The drop itself occurs at 11:59 p.m.—the last minute of the year,[3] and is ceremonially "activated" by a dignitary or celebrity joined on-stage by the current Mayor of New York City, Bill de Blasio; formerly Rudy Giuliani from 1995-96 until 2001-02, and Michael Bloomberg from 2002-03 until 2012-13.[10][11] The conclusion of the drop is followed by fireworks shot from the roof of One Times Square, along with the playing of "Auld Lang Syne" by Guy Lombardo, "New York, New York" by Frank Sinatra, "America the Beautiful" by Ray Charles, "What a Wonderful World" by Louis Armstrong, and "Over the Rainbow " by IZ.[12]

The current Mayor of New York City has been joined by a special guest, selected yearly to recognize their community involvement or significance, in ceremonially "activating" the ball drop by pressing a button, resembling a smaller version of the ball itself, at exactly one minute to midnight.[10] The button itself does not actually trigger the drop; that is done from a control room, synchronized using a government time signal.[11] Special guests who have activated the ball drop have included:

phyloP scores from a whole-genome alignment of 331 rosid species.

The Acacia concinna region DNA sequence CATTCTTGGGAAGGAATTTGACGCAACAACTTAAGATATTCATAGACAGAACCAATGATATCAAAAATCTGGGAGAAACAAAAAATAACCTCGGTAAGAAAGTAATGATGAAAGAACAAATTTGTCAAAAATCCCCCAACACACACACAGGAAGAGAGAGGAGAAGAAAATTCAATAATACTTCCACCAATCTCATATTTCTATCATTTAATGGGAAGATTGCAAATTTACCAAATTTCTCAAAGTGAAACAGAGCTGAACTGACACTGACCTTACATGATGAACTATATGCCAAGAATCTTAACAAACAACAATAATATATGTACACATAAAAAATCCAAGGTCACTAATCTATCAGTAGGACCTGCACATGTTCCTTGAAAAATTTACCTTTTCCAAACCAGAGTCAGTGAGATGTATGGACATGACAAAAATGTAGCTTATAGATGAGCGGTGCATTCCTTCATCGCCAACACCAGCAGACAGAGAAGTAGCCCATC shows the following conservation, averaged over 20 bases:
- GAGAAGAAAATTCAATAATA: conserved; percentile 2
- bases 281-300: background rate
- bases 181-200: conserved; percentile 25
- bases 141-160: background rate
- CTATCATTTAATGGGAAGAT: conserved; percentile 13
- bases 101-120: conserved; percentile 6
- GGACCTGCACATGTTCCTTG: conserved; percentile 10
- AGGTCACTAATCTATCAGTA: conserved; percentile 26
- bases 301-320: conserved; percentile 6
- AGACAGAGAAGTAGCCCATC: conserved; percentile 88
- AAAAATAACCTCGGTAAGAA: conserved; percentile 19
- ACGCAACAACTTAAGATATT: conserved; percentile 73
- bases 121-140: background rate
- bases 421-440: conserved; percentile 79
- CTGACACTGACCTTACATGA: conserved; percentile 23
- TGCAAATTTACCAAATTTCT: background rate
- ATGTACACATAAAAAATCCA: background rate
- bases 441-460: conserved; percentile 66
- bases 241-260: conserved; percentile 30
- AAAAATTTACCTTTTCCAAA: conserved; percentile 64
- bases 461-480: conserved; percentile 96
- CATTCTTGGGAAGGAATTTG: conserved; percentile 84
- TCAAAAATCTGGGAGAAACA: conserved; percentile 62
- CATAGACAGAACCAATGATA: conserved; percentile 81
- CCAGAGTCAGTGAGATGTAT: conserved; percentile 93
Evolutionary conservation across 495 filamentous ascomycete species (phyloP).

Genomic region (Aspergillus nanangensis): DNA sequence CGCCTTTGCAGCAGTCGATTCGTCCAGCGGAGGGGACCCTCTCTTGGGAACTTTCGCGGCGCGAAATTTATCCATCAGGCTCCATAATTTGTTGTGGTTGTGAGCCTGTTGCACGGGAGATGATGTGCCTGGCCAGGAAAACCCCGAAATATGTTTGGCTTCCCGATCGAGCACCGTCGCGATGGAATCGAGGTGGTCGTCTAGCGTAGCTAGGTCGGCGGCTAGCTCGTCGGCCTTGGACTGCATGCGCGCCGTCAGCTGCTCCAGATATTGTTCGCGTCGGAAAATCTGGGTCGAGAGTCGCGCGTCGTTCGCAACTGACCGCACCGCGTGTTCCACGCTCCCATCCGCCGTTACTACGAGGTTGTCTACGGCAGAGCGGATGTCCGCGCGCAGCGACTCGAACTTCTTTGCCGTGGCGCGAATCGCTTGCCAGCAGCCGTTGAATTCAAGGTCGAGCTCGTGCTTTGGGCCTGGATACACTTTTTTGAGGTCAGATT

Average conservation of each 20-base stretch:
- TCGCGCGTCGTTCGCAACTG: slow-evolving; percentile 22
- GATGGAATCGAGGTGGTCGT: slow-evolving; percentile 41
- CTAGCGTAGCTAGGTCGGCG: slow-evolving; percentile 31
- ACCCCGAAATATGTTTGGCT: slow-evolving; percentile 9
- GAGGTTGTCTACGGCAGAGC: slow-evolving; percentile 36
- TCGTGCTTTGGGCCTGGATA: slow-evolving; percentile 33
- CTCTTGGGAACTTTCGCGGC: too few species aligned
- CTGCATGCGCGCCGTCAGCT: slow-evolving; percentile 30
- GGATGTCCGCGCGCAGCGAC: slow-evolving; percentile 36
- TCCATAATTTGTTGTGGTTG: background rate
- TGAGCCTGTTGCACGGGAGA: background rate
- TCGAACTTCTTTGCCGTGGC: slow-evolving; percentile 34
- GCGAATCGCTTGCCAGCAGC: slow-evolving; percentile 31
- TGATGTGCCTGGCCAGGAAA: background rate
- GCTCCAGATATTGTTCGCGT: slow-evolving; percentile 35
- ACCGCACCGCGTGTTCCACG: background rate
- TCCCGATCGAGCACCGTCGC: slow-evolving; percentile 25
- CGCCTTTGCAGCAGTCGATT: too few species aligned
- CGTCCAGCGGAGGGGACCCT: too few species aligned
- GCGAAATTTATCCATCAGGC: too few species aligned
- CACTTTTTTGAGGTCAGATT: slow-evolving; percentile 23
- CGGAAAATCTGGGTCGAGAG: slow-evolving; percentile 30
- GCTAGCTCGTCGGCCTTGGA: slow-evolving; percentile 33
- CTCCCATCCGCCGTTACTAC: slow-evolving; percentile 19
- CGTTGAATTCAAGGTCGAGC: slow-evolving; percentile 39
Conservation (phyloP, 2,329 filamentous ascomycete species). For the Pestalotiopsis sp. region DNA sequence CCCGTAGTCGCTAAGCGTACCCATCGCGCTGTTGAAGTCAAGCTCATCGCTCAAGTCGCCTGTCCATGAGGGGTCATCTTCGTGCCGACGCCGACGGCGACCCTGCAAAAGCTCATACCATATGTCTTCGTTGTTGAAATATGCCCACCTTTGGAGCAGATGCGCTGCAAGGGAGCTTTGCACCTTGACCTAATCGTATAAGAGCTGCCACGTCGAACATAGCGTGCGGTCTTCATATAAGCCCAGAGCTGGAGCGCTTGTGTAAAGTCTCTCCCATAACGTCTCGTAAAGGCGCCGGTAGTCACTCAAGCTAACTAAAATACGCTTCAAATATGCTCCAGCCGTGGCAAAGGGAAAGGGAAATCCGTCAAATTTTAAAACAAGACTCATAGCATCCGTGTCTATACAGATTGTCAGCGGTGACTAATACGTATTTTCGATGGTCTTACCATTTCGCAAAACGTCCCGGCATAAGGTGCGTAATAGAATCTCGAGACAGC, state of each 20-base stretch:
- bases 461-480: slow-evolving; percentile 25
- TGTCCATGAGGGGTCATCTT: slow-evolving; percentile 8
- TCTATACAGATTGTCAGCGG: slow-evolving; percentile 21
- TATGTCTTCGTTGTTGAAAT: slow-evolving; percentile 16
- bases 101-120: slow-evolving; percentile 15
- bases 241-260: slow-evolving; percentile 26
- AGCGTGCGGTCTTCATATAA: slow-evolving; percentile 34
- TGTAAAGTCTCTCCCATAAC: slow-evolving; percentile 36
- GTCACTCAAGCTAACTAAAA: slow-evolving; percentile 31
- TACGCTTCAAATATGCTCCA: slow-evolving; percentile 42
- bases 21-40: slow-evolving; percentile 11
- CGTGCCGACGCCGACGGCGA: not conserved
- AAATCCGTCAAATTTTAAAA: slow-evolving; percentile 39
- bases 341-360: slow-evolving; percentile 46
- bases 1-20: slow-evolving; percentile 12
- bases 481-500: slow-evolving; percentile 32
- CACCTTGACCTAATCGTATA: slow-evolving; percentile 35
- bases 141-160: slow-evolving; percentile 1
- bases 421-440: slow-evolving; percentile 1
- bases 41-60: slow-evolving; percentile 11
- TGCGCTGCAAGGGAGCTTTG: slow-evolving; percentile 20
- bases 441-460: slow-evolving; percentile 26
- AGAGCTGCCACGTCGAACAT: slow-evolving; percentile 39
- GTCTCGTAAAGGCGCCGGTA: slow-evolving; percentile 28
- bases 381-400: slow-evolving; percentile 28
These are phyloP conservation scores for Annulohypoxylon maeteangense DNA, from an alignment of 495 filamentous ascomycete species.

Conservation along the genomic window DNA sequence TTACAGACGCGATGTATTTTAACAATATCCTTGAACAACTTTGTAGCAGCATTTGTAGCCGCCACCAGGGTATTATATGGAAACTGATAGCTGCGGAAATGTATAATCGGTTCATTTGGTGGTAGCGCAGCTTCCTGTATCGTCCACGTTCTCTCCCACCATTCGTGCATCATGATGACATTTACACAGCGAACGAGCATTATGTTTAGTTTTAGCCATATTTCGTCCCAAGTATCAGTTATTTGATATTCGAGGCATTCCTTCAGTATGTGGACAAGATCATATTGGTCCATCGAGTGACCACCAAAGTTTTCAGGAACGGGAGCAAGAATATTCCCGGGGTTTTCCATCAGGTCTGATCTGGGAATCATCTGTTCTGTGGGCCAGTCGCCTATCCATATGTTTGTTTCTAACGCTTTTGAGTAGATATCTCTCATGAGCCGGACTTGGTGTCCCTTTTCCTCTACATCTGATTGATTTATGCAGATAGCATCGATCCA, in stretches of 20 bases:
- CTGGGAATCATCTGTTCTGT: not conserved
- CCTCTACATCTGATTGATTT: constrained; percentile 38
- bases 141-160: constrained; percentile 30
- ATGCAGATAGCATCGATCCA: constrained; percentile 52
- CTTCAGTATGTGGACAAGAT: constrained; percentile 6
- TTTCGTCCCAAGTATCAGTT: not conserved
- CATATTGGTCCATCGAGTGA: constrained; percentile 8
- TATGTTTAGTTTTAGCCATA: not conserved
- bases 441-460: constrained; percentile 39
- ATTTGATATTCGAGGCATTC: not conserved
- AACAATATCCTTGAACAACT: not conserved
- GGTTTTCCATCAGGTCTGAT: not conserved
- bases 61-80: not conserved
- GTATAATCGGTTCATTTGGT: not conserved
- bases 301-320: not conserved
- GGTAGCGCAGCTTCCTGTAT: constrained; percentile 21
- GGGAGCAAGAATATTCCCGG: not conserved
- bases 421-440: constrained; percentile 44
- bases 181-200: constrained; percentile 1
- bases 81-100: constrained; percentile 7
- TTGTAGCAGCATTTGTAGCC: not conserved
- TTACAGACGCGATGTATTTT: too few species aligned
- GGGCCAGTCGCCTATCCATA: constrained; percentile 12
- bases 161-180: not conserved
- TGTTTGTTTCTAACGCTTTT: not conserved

Since the 2005–06 edition of the event, the drop has been directly preceded by the playing of John Lennon's song "Imagine". Until 2009–2010, the original recording was used; since 2010–2011, the song has been performed by the headlining artist;[40][41]


New Year Aftermath
Workers clearing trash from Times Square following the festivities.

After the conclusion of the festivities and the dispersal of attendees, cleanup is performed overnight to remove confetti and other debris from Times Square. When it is re-opened to the public the following morning, few traces of the previous night's celebration remain: following the 2013–14 drop, the New York City Department of Sanitation estimated that it had cleared over 50 tons of refuse from Times Square in eight hours, using 190 workers from their own crews and the Times Square Alliance.[49]


Early celebrations, first ball (1907–1919)

The first New Year's Eve celebration in Times Square was held on December 31, 1904; The New York Times' owner, Adolph Ochs, decided to celebrate the opening of the newspaper's new headquarters, One Times Square, with a New Year's fireworks show on the roof of the building to welcome 1905. Close to 200,000 people attended the event, displacing traditional celebrations that had normally been held at Trinity Church.[50] However, following several years of fireworks shows, Ochs wanted a bigger spectacle at the building to draw more attention to the area. The newspaper's chief electrician, Walter F. Palmer, suggested using a time ball, after seeing one used on the nearby Western Union Building.[50]